Submitted to: HortScience
Publication Type: Abstract Only
Publication Acceptance Date: 6/1/2007
Publication Date: 7/1/2007
Citation: Wadl, P., Skinner, J., Wang, X., Rinehart, T.A., Reed, S.M., Pantalone, V., Windham, M.T., Trigiano, M. 2007. Breeding Intra and Inter Specific Cornus Species. Hortscience. pp. 919-1022. Interpretive Summary:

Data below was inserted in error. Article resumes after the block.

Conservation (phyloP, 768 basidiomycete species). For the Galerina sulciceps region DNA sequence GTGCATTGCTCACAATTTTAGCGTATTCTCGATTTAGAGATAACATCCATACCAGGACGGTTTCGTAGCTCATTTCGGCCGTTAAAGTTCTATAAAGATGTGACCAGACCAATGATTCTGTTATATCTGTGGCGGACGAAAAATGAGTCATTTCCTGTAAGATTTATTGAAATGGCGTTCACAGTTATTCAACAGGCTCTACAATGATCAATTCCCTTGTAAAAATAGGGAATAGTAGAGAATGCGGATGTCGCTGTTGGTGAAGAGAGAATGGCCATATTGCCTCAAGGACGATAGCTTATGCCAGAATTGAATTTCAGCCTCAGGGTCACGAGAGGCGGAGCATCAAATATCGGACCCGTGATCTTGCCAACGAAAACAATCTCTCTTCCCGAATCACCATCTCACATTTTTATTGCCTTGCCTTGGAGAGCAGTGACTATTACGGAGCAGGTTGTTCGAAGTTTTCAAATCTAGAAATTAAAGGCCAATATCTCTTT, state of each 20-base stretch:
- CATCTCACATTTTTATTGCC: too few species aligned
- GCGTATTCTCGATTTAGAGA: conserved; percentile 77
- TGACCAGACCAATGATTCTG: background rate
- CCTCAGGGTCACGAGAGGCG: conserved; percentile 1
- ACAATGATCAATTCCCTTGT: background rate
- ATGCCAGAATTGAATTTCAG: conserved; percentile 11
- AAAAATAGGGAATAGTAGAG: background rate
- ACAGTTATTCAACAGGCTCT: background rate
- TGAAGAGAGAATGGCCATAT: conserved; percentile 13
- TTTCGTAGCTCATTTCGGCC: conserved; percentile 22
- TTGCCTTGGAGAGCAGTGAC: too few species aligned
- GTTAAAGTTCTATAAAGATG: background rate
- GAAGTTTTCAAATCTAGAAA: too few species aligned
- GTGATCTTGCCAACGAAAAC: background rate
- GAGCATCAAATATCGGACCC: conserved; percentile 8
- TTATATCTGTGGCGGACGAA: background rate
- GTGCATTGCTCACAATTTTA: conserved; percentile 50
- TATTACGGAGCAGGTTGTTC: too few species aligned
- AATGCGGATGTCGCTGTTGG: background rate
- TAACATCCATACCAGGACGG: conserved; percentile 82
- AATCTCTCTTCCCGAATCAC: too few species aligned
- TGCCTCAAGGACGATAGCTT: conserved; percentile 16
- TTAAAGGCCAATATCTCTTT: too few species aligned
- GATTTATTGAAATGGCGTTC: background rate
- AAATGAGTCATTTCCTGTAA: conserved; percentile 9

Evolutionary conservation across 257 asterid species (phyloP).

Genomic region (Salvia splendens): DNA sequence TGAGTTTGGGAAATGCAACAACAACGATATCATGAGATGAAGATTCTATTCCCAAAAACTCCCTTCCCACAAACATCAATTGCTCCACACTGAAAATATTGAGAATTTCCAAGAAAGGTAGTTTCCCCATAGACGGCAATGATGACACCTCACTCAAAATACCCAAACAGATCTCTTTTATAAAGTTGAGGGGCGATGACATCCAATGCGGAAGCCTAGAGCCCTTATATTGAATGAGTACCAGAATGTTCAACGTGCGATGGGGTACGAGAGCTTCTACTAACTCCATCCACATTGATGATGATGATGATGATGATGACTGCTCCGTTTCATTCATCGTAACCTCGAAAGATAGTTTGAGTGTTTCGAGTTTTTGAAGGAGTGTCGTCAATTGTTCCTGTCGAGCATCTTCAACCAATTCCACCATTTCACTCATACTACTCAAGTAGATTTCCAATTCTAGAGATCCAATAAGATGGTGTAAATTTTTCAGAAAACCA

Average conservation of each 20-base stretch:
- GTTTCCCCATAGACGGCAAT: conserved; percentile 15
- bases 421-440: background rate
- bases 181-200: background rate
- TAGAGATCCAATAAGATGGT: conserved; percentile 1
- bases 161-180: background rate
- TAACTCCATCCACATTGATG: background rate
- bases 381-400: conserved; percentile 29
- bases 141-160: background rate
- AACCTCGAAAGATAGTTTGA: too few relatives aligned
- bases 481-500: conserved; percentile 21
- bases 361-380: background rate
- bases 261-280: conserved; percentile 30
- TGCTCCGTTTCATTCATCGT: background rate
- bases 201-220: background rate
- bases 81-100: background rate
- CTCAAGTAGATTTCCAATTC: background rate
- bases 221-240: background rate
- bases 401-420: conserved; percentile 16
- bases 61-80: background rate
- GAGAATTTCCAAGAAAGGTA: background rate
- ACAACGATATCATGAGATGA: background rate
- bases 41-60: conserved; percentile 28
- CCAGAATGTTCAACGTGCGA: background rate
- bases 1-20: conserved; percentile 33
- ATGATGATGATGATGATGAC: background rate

Technical Abstract: Flowering dogwood (Cornus florida L.) and kousa dogwood (C. kousa Hance.) are popular species of dogwood used in the ornamental industry. Both trees are valued for their beautiful floral display and their four season appeal. Dogwood anthracnose and powdery mildew have severely impacted the popularity of flowering dogwood. Many cultivars of the kousa dogwood have natural resistance both diseases. Intra- and inter-specific cultivars allow the combination of disease resistance with specific ornamental traits. Development of improved cultivars requires controlled crosses that are usually made manually, has high time requirements and is often unsuccessful. The inflorescence of flowering and kousa dogwood consists of 20-30 flowers that are self-incompatible. This self-incompatibility allows the breeding process to proceed without having to emasculate flowers. We have coupled the self-incompatibility of dogwood with the natural ability of honey bees to perform controlled pollinations of flowering and kousa dogwood. By using a feeding pheromone and sugar solution to attract honey bees to the flowers, a non-traditional breeding approach is being used to create intra- and inter-specific hybrids that have resistance to both disease as well as horticultural traits. Self and cross pollinations of C. florida cultivars Appalachian Spring and Cherokee Brave and C. kousa cultivars Blue Shadow and Galilean were conducted in spring 2006. All inflorescences (n=526) self pollinated produced no seed. For intra- and inter-specific crosses, 1041 inflorescences were pollinated resulting in the production 406 seeds and 154 seedlings.